Unemployment has long been a problem for returning vets, but the Washington Post reports that each year, more than 1,000 returning troops say they have lost jobs or been penalized due to their service, despite the fact that such treatment is against the law under the Uniformed Services Employment and Reemployment Rights Act (USERRA). The employer most often at fault is, allegedly, the federal government.

Of the 1,548 complaints filed in fiscal 2011, more than 18% involved federal agencies. “On the one hand, the government asked me to serve in Iraq,” says a retired reservist who was fired from his contractor job with US Customs and Border Patrol after returning from service. “On the other hand, another branch of government was not willing to protect my rights after serving.”

While a lot has improved, in the post-Vietnam war era, “some polarization between veterans and our society still exists today,” according to Team RWB’s website. The site continues to say that “Strong relationships between wounded veterans and their fellow Americans are critical to veterans’ reintegration into civilian life as well as our nation’s success.” Team RWB’s mission is to therefore in existence to “enrich the lives of wounded veterans and their families.”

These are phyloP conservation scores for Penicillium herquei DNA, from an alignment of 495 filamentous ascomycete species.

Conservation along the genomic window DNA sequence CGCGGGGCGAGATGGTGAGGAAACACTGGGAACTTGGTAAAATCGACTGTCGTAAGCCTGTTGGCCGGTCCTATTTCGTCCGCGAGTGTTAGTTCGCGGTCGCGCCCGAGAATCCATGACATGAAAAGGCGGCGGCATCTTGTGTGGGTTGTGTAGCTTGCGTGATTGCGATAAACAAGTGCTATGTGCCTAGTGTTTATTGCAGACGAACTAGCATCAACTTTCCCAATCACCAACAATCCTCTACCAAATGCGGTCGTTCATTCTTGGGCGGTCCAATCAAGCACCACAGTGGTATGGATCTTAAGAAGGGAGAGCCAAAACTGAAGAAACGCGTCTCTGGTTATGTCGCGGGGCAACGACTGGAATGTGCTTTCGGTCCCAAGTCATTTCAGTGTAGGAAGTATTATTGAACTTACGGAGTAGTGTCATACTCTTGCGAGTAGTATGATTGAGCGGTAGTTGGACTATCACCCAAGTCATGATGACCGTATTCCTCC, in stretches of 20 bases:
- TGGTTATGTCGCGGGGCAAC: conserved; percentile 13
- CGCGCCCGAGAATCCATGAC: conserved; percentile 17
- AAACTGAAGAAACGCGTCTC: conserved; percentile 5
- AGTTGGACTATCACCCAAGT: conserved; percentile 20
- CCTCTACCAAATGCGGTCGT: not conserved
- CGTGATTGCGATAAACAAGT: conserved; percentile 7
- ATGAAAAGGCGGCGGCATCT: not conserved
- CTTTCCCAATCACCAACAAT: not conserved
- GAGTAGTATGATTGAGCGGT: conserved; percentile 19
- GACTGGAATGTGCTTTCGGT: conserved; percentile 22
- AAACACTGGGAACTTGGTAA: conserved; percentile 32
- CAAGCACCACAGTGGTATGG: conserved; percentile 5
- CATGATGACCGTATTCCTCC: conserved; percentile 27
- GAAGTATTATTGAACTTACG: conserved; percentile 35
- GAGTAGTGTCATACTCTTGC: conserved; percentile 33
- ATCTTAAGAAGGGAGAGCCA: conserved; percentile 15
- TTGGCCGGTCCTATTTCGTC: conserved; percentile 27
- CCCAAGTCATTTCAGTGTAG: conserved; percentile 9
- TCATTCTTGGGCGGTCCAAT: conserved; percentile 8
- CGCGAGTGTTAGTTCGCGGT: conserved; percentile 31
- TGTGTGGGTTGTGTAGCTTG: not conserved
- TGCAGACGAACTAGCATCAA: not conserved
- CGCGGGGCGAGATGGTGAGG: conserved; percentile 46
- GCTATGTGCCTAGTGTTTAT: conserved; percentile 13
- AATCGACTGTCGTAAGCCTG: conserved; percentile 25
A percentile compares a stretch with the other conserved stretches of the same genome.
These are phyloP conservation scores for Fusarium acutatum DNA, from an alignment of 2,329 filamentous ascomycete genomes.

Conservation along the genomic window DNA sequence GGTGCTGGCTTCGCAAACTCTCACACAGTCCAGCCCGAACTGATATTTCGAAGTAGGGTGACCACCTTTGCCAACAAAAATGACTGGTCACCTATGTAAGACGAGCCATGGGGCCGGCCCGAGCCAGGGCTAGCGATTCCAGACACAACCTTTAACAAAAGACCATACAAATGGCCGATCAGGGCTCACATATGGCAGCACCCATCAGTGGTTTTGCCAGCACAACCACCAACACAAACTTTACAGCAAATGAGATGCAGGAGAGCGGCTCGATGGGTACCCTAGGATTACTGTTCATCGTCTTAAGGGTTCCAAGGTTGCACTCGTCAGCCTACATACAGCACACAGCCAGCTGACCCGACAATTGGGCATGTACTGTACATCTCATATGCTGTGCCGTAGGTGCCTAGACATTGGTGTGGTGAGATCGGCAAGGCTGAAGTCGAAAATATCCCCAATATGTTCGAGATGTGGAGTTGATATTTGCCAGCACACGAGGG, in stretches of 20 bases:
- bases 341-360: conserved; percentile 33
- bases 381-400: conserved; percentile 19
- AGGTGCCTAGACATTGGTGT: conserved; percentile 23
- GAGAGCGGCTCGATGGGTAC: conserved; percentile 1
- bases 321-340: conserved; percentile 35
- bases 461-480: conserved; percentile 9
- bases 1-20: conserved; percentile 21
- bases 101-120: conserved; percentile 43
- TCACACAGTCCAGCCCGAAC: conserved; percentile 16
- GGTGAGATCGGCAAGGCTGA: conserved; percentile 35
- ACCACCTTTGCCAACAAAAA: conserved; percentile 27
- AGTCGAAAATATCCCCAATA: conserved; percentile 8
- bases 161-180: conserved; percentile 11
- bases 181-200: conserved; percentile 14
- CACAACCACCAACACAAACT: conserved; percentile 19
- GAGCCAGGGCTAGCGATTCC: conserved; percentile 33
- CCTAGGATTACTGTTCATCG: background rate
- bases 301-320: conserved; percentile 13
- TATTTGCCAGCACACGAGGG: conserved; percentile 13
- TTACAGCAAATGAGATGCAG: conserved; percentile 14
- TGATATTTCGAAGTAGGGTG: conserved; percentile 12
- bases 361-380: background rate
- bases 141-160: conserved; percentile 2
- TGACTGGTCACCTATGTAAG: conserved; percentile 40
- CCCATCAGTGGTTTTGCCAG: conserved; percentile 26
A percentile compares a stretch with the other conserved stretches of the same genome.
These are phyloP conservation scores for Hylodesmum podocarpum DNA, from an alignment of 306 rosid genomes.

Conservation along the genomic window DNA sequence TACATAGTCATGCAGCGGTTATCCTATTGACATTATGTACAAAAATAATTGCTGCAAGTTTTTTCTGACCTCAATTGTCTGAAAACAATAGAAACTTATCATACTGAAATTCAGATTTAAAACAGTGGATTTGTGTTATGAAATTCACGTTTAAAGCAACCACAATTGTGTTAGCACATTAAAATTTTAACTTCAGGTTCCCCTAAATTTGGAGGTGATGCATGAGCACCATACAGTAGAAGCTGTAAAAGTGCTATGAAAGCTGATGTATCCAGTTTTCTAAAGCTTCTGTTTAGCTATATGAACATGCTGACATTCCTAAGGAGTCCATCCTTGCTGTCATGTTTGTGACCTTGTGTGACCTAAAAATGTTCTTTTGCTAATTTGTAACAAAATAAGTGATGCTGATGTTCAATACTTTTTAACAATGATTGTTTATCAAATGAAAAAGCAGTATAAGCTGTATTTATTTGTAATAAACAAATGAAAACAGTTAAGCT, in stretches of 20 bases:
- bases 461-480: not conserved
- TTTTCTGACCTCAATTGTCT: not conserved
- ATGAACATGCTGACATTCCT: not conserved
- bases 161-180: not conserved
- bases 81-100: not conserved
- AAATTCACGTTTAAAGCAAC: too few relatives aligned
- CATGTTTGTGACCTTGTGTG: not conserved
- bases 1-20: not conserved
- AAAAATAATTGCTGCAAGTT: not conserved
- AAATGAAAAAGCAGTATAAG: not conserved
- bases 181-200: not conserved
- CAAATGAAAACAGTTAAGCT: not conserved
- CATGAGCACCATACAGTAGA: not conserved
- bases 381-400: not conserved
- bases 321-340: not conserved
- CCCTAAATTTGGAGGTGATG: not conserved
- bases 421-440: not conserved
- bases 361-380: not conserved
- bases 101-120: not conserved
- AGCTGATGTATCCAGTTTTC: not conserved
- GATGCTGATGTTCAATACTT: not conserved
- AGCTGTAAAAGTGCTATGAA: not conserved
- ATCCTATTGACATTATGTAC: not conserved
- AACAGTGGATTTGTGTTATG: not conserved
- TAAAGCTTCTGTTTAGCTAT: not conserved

During a June 2010 study of Iraq and Afghanistan combat veterans, almost all veterans surveyed expressed interest in services to help adjust to civilian life. Additional research has shown that 90 percent of today’s war service veterans actively search for information and connections online.

Team RWB is slated to start a social leadership-based network using social media and other interactive tools to meet both of the needs of returning veterans, achieving local impact on a national scale. Once complete, will hopefully enable all interested team members to create relationships within and outside their local communities. This network/community “will serve as the backbone for raising awareness and funds, and connecting wounded veteran families with athletes, advocates and others.” According to RWB officials.